Optimal Fencing in Airline Industry with Demand Leakage
Four decades from its beginning in the airline industry, revenue management (RM) practice evolved rapidly to complex systems with applicability in many industries and gained researchers’ attention. McGill and Ryzin (1999) and more recently Chiang et al. (2007) presented in detail an overview of RM research. After the 1983 US Airline Deregulation Act, considered as one of the most important applications of management science and operations research (Bell, 1998), two essential features remained in RM practice: demand segmentation (which for an airline means managing the set of fare classes)
3.1 Introduction 53 3.2 Model Development 56
3.2.1 No Fencing Investment 58 3.2.2 With Fencing Investment 59
3.3 Model Analysis 60 3.3.1 Hierarchical Optimization 60 3.3.2 Joint Optimization 62
188.8.131.52 Linear Fencing Cost 63 184.108.40.206 Nonlinear Fencing Cost 63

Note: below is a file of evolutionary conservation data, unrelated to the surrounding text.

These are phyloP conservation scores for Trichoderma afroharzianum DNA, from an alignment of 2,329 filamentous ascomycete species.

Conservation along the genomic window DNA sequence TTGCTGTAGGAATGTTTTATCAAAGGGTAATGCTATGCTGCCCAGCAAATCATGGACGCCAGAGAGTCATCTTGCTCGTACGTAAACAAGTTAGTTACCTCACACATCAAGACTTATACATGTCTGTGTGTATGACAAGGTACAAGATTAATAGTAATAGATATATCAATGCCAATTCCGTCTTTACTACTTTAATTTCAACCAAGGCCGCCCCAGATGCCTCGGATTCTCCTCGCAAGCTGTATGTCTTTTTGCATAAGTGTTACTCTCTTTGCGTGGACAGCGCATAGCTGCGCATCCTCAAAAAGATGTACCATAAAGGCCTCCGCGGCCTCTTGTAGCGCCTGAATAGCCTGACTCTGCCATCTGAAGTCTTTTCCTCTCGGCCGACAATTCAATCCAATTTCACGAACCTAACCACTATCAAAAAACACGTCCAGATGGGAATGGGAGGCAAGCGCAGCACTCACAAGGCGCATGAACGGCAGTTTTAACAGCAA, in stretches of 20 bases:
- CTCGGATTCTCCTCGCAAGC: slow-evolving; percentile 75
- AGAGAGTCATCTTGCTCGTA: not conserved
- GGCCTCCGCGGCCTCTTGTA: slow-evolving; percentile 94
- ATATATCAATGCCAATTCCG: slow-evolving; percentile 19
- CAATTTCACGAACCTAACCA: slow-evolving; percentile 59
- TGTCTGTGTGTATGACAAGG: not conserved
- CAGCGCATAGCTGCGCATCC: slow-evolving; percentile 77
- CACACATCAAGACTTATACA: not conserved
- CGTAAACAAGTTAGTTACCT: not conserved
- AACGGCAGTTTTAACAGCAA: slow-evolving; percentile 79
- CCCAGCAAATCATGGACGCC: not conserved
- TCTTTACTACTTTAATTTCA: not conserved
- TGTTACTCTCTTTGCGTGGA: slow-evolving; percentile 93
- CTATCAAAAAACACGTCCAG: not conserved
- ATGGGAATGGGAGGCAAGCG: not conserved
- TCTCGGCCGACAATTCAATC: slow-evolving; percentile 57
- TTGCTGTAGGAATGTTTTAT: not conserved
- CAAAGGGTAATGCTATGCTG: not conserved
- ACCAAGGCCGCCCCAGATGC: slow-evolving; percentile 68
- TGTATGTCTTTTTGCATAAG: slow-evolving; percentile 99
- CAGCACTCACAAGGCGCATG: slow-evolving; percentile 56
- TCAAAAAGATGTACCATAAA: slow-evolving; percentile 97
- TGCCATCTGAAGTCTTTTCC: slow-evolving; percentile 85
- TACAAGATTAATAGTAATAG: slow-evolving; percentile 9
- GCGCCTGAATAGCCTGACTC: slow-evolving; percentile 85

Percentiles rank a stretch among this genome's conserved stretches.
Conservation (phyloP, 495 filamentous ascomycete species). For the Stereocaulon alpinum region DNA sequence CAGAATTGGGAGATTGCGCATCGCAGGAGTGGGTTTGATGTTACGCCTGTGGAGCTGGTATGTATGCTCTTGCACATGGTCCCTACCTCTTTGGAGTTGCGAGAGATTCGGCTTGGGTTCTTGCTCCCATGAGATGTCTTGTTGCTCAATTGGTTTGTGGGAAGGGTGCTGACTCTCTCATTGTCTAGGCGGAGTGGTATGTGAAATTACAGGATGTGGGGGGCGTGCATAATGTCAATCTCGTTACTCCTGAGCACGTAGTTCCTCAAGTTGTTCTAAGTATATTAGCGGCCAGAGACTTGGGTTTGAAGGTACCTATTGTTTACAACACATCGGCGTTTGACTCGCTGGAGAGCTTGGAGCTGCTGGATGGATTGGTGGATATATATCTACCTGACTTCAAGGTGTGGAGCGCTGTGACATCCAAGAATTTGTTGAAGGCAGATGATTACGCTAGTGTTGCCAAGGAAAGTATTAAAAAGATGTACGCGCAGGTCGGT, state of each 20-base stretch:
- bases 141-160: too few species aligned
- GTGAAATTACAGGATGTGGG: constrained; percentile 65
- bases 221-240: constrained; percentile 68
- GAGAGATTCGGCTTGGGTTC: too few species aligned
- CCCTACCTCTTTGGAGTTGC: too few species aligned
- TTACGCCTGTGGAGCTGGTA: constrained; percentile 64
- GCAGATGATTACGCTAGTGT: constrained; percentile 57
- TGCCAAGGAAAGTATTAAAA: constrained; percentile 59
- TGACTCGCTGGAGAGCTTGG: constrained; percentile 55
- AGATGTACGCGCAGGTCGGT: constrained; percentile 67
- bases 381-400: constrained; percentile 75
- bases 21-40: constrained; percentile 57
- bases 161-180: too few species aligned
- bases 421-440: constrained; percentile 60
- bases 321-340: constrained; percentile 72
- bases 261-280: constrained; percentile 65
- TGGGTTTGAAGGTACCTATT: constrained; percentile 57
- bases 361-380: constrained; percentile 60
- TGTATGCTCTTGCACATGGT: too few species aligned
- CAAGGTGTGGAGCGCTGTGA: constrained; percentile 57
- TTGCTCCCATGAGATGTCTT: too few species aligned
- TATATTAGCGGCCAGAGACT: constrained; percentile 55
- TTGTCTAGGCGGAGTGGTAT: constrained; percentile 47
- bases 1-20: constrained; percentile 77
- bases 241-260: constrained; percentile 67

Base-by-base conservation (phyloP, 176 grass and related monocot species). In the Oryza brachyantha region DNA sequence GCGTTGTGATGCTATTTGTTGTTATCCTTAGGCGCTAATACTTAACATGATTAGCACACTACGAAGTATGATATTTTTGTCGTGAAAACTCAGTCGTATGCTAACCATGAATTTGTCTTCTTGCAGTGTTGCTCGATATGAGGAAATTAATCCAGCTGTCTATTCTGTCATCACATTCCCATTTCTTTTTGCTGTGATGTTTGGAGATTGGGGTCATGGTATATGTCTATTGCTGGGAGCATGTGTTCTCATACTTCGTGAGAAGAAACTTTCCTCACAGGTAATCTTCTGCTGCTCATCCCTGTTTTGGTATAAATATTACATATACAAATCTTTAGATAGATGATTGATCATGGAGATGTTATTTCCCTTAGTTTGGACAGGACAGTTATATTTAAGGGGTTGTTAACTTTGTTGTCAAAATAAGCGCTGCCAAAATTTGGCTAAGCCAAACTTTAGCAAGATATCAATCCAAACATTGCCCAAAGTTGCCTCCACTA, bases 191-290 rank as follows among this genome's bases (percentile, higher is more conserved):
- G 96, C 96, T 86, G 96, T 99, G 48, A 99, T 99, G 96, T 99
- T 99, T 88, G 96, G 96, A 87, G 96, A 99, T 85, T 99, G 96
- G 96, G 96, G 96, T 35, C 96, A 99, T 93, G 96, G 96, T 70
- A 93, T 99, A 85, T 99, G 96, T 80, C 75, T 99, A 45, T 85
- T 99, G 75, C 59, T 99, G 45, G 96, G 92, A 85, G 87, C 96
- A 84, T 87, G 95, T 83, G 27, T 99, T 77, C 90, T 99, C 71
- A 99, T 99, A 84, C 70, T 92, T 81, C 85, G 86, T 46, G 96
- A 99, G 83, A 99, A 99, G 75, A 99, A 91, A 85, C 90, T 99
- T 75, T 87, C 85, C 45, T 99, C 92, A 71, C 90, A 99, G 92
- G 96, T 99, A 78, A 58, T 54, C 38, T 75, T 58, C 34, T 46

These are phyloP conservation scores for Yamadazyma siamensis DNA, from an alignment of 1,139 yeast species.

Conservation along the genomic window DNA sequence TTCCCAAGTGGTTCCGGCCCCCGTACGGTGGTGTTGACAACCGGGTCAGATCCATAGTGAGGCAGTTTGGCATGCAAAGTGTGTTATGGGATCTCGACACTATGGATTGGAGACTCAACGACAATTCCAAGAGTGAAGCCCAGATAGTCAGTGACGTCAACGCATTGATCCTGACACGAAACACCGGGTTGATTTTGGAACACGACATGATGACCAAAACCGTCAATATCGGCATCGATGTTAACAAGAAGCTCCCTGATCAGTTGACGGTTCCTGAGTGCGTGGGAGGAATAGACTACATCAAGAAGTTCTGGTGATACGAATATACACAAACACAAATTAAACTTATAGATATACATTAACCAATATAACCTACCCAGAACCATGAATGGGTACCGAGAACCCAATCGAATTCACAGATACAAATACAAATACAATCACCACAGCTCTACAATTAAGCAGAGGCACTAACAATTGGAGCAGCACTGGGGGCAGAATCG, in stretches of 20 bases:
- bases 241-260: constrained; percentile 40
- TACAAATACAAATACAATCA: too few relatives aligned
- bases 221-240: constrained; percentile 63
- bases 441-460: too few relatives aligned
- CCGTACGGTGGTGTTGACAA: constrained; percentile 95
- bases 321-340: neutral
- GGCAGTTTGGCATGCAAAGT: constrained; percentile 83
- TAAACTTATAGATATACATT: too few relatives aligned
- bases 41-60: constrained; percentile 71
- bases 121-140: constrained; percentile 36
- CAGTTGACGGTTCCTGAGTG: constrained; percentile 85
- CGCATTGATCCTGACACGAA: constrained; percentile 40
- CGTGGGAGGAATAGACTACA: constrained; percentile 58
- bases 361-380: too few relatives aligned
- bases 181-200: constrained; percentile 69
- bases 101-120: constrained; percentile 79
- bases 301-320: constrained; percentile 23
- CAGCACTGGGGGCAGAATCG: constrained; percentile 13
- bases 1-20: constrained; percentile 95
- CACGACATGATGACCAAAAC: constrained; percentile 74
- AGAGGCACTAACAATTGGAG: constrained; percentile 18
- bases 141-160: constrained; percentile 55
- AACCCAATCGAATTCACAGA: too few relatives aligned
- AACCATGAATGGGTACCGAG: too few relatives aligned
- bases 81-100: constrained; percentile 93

3.4 Numerical Experimentation 64 3.5 Conclusions 69 Appendix 3.A 69 Acknowledgment 80 References 80
and fare classes availability management. In particular, airline RM research has focused on four categories: forecasting, overbooking, quantity/inventory (booking) control and pricing; however, as noticed in Cote et al. (2003), integration of pricing and quantity controls is expected to improve the firm’s revenue. The tactics and strategies of RM are applied in general in business that has a fixed or perishable resource like the flight seats in airline business or the hotels’ rooms.